This year in Jerusalem - as Israeli citizens
With studied reflection, new immigrants arrive in the holy land for their first Passover as Israeli citizens.
As the country's new immigrants prepare to mark their first Passover in Israel as Israeli citizens, many English-speaking olim are sorting through a range of thoughts and emotions - from wide-eyed exuberance and national pride to studied reflection.
"Passover, story-wise, is about leaving a place, but it's also about coming to a place," says 36-year-old Adam Ingalls, a professional photographer and set designer from Los Angeles, California, who now lives in Jerusalem. "That's an extremely important distinction for me, personally."
Dean Goodson, a 19-year-old native of Cape Town, South Africa, now participating in an ulpan program with a dozen of his South African peers in the northern kibbutz of Ma'agan Michael, will celebrate the festival with family members in Kfar Sava. "The symbolic part for me is not the slavery - I was not a slave - but rather, entering the Land of Israel and going back to the Promised Land," says Goodson. "It's not so much the religious thing. It's the fact that I'm home."
Accepted with open arms
Twenty-two-year-old Glenn Heilbronn, a native Californian who was raised in Toronto by his adoptive parents, visited Israel six times prior to his aliyah. Now mentoring a younger Israeli cousin who recently lost his father to cancer, Heilbronn has been asked by his seder hosts to discuss the festival's theme of freedom from slavery and its relevance to his own life.
"The experience of liberation is finally being able to be the person I have always wanted to be and being accepted into a country with open arms," says Heilbronn, a resident of the northern kibbutz of Mishmar Ha'emek.
Heilbronn says he recently experienced his first "truly observant" Shabbat at the home of a modern Orthodox immigration counselor and her family. "Here there is a sense of brotherhood and family that I don't think I could experience anywhere else in the world."
That sense of belonging and having a shared history is of particular importance to many new immigrants this Passover season.
Shana Yakobi, 37, of Modi'in, says the buildup to Passover in Israel is a stark contrast from the experience her family knew in their hometown of Gaithersburg, Maryland. "What's special is that my kids now know all the songs," says Yakobi, a project manager and a married mother of three, whose children range in age from 1 to 8. "They never had a real formal Jewish education. I'm just seeing it through their eyes."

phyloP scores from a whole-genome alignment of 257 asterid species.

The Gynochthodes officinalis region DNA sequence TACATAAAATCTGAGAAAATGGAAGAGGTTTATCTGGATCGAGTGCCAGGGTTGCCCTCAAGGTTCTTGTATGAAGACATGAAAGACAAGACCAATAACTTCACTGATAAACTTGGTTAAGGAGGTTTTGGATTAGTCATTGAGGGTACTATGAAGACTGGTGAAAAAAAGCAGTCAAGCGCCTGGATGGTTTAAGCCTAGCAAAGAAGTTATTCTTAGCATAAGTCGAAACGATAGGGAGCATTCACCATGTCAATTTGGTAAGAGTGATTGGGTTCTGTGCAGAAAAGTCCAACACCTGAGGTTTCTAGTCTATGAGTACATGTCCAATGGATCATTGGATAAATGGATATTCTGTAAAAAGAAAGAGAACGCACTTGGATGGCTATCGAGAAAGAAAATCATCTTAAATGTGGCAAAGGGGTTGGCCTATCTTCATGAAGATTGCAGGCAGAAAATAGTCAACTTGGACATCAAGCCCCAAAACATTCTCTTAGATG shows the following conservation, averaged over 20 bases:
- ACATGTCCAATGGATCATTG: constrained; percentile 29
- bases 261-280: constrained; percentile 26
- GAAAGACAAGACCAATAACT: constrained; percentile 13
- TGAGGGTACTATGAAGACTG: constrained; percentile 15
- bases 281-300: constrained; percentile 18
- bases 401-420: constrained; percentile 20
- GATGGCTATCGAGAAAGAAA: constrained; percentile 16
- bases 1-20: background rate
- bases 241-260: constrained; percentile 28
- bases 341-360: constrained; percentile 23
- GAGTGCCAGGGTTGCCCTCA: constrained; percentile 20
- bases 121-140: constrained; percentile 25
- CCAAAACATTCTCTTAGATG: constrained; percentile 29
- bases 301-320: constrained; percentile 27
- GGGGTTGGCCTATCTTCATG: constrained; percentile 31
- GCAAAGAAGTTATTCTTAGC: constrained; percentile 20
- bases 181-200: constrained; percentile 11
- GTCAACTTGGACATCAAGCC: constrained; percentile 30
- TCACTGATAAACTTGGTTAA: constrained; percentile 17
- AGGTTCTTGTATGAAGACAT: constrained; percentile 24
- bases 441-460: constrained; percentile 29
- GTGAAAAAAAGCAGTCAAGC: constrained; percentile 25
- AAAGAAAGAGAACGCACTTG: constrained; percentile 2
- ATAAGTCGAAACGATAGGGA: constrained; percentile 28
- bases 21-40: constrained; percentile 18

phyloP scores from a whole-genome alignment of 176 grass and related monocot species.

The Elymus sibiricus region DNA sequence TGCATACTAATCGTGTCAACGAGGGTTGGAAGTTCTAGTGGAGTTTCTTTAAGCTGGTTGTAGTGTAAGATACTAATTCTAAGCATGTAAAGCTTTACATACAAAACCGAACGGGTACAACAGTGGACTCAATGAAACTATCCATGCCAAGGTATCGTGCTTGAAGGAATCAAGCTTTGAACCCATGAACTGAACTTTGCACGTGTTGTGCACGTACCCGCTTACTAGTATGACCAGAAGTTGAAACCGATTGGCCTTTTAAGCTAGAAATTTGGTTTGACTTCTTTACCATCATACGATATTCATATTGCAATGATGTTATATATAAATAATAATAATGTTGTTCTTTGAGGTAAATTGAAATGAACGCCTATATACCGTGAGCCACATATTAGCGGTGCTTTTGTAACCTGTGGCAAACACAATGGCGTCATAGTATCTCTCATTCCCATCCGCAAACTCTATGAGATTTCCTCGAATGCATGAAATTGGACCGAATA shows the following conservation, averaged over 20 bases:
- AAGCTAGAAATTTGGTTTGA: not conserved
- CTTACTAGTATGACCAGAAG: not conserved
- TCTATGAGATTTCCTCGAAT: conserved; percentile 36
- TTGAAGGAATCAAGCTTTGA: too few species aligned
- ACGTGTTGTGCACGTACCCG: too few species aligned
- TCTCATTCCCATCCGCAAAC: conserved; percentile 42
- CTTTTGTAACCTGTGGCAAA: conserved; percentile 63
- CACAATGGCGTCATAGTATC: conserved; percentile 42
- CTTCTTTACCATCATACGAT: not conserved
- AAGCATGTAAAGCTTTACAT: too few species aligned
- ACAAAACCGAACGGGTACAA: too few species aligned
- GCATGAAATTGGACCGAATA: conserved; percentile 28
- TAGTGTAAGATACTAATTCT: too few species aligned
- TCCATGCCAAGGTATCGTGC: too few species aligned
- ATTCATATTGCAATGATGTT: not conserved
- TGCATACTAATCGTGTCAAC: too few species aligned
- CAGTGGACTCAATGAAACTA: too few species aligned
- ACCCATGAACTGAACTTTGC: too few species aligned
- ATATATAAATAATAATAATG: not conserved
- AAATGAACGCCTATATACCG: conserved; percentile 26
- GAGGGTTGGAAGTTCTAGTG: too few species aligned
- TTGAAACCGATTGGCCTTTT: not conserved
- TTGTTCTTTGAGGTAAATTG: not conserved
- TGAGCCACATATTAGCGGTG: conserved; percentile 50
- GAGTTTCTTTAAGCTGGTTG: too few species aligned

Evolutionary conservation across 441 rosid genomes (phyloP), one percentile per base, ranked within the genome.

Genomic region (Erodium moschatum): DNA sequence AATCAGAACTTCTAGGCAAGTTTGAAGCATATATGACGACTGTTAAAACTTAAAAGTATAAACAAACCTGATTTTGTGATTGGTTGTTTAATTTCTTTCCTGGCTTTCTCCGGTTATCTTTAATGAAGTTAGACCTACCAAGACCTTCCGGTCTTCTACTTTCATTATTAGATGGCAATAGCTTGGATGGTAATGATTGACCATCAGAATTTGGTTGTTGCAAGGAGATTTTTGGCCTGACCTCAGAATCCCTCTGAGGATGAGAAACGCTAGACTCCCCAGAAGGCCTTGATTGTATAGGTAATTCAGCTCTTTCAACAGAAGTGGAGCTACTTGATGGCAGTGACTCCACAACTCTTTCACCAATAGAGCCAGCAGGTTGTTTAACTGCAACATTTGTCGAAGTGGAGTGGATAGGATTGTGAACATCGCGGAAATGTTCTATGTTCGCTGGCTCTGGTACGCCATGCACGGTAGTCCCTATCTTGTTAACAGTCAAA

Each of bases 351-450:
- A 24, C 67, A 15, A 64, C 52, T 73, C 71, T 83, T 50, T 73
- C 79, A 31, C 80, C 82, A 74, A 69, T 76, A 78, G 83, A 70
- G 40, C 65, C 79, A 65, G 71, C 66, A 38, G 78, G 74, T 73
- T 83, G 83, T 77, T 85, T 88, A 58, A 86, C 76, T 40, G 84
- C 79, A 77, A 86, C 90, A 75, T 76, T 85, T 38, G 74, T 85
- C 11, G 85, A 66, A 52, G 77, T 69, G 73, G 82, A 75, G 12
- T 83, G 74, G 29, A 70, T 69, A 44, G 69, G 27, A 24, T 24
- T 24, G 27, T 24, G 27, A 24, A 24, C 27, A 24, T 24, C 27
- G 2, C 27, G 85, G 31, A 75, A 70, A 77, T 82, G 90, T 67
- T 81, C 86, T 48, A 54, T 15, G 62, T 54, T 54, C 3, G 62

'People just understand'
Sharon Wilner, the daughter of Israeli parents who has lived in Boston, Massachusetts, and Farmington Hills, Michigan, notes a similar sense of belonging as she celebrates her first spring in Israel. "A lot of people don't realize what an experience it is to be in Israel for the holidays," says Wilner, 26, who is pursuing a master's degree in organizational behavior and development at the Interdisciplinary Center in Herzliya. "You really feel it. You don't have to explain it to everyone. People just understand where you come from."
While the attention of new immigrants is squarely focused on the seven-day holiday, which begins at sundown, the holiday for many is merely a reprieve from trials and tribulations associated with settling into a new country.
"I am still trying to set up my practice," says Devorah Kur, a Ra'anana-based reflexologist, who arrived in December with her husband and four of their five daughters, ages 10 to 17, from Johannesburg, South Africa. She is attempting to balance ulpan classes and motherhood, while her husband, a jeweler, has yet to start his business.
Laurie Gates' aliyah in August from Skokie, Illinois, coincided with her 50th birthday. She is looking for part-time work in the custom jewelry business, while her husband, Ephraim, seeks a position in analytic chemistry. They will be joined at their Beit Shemesh home by their daughter and son-in-law from Jerusalem. "We feel like we are in the place where we belong to be and need to be and want to be," says Gates, who notes last year's seder in the United States concluded with their own addendum to the haggada's signature coda, "Next year in Jerusalem": For the Gates family, it was "Next year in Beit Shemesh."
Even as Israelis speak of a possible showdown with Iran, Gates and her husband say that they feel at peace. "My husband often says that here 'you're directly under God's protection.' We have no regrets," says Gates.